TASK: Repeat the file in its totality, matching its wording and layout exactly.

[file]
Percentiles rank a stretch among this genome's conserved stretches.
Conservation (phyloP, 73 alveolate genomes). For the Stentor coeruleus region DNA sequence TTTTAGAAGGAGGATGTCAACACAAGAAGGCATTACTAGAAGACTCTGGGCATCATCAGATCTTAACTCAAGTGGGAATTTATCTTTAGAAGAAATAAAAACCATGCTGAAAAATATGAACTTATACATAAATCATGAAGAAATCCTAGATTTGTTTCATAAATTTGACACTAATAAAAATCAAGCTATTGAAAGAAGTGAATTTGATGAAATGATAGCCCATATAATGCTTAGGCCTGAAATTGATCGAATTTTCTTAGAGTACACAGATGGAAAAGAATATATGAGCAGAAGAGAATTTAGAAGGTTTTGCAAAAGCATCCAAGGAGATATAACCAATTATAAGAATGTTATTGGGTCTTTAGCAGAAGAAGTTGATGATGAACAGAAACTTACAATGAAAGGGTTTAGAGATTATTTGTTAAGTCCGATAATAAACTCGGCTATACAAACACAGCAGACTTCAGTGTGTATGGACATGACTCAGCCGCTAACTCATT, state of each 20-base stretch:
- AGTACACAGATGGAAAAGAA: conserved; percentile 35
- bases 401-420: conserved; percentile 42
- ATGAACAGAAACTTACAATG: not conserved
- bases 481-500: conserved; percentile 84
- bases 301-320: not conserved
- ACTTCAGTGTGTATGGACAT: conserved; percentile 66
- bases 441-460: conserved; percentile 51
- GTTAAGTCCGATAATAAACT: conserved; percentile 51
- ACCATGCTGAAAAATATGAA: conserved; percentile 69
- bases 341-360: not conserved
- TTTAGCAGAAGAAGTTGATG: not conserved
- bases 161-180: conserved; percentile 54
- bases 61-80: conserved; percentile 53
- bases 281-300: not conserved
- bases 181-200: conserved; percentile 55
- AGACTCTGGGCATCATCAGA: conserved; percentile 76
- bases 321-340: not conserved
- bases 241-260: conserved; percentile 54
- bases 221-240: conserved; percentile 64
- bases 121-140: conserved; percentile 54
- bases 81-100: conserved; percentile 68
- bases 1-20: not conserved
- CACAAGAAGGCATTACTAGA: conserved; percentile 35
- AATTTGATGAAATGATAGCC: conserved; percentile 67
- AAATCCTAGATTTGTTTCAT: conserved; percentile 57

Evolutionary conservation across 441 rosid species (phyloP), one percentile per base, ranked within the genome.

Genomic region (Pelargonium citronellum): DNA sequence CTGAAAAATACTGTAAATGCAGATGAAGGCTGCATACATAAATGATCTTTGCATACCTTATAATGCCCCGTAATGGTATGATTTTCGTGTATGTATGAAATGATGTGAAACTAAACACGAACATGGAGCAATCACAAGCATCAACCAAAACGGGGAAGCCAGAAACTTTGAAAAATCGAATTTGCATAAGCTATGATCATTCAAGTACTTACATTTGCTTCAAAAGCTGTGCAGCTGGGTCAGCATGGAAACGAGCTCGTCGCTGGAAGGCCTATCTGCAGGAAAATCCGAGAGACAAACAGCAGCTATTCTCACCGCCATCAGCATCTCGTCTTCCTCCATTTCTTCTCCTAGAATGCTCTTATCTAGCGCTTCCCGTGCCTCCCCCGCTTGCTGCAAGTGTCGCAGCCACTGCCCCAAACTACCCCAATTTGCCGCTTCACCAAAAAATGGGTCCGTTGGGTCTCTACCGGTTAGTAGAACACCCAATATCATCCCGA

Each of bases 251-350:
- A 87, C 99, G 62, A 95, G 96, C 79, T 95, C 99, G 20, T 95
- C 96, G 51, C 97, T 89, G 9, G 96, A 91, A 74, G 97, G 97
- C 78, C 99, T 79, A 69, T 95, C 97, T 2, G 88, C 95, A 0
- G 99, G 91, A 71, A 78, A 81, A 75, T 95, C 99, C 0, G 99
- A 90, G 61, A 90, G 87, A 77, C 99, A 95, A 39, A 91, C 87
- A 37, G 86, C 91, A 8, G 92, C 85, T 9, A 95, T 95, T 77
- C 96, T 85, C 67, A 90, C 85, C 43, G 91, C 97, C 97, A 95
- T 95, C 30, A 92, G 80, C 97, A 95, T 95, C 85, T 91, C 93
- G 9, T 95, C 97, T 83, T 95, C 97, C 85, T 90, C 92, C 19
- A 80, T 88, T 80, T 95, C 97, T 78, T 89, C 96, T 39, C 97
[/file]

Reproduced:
Percentiles rank a stretch among this genome's conserved stretches.
Conservation (phyloP, 73 alveolate genomes). For the Stentor coeruleus region DNA sequence TTTTAGAAGGAGGATGTCAACACAAGAAGGCATTACTAGAAGACTCTGGGCATCATCAGATCTTAACTCAAGTGGGAATTTATCTTTAGAAGAAATAAAAACCATGCTGAAAAATATGAACTTATACATAAATCATGAAGAAATCCTAGATTTGTTTCATAAATTTGACACTAATAAAAATCAAGCTATTGAAAGAAGTGAATTTGATGAAATGATAGCCCATATAATGCTTAGGCCTGAAATTGATCGAATTTTCTTAGAGTACACAGATGGAAAAGAATATATGAGCAGAAGAGAATTTAGAAGGTTTTGCAAAAGCATCCAAGGAGATATAACCAATTATAAGAATGTTATTGGGTCTTTAGCAGAAGAAGTTGATGATGAACAGAAACTTACAATGAAAGGGTTTAGAGATTATTTGTTAAGTCCGATAATAAACTCGGCTATACAAACACAGCAGACTTCAGTGTGTATGGACATGACTCAGCCGCTAACTCATT, state of each 20-base stretch:
- AGTACACAGATGGAAAAGAA: conserved; percentile 35
- bases 401-420: conserved; percentile 42
- ATGAACAGAAACTTACAATG: not conserved
- bases 481-500: conserved; percentile 84
- bases 301-320: not conserved
- ACTTCAGTGTGTATGGACAT: conserved; percentile 66
- bases 441-460: conserved; percentile 51
- GTTAAGTCCGATAATAAACT: conserved; percentile 51
- ACCATGCTGAAAAATATGAA: conserved; percentile 69
- bases 341-360: not conserved
- TTTAGCAGAAGAAGTTGATG: not conserved
- bases 161-180: conserved; percentile 54
- bases 61-80: conserved; percentile 53
- bases 281-300: not conserved
- bases 181-200: conserved; percentile 55
- AGACTCTGGGCATCATCAGA: conserved; percentile 76
- bases 321-340: not conserved
- bases 241-260: conserved; percentile 54
- bases 221-240: conserved; percentile 64
- bases 121-140: conserved; percentile 54
- bases 81-100: conserved; percentile 68
- bases 1-20: not conserved
- CACAAGAAGGCATTACTAGA: conserved; percentile 35
- AATTTGATGAAATGATAGCC: conserved; percentile 67
- AAATCCTAGATTTGTTTCAT: conserved; percentile 57

Evolutionary conservation across 441 rosid species (phyloP), one percentile per base, ranked within the genome.

Genomic region (Pelargonium citronellum): DNA sequence CTGAAAAATACTGTAAATGCAGATGAAGGCTGCATACATAAATGATCTTTGCATACCTTATAATGCCCCGTAATGGTATGATTTTCGTGTATGTATGAAATGATGTGAAACTAAACACGAACATGGAGCAATCACAAGCATCAACCAAAACGGGGAAGCCAGAAACTTTGAAAAATCGAATTTGCATAAGCTATGATCATTCAAGTACTTACATTTGCTTCAAAAGCTGTGCAGCTGGGTCAGCATGGAAACGAGCTCGTCGCTGGAAGGCCTATCTGCAGGAAAATCCGAGAGACAAACAGCAGCTATTCTCACCGCCATCAGCATCTCGTCTTCCTCCATTTCTTCTCCTAGAATGCTCTTATCTAGCGCTTCCCGTGCCTCCCCCGCTTGCTGCAAGTGTCGCAGCCACTGCCCCAAACTACCCCAATTTGCCGCTTCACCAAAAAATGGGTCCGTTGGGTCTCTACCGGTTAGTAGAACACCCAATATCATCCCGA

Each of bases 251-350:
- A 87, C 99, G 62, A 95, G 96, C 79, T 95, C 99, G 20, T 95
- C 96, G 51, C 97, T 89, G 9, G 96, A 91, A 74, G 97, G 97
- C 78, C 99, T 79, A 69, T 95, C 97, T 2, G 88, C 95, A 0
- G 99, G 91, A 71, A 78, A 81, A 75, T 95, C 99, C 0, G 99
- A 90, G 61, A 90, G 87, A 77, C 99, A 95, A 39, A 91, C 87
- A 37, G 86, C 91, A 8, G 92, C 85, T 9, A 95, T 95, T 77
- C 96, T 85, C 67, A 90, C 85, C 43, G 91, C 97, C 97, A 95
- T 95, C 30, A 92, G 80, C 97, A 95, T 95, C 85, T 91, C 93
- G 9, T 95, C 97, T 83, T 95, C 97, C 85, T 90, C 92, C 19
- A 80, T 88, T 80, T 95, C 97, T 78, T 89, C 96, T 39, C 97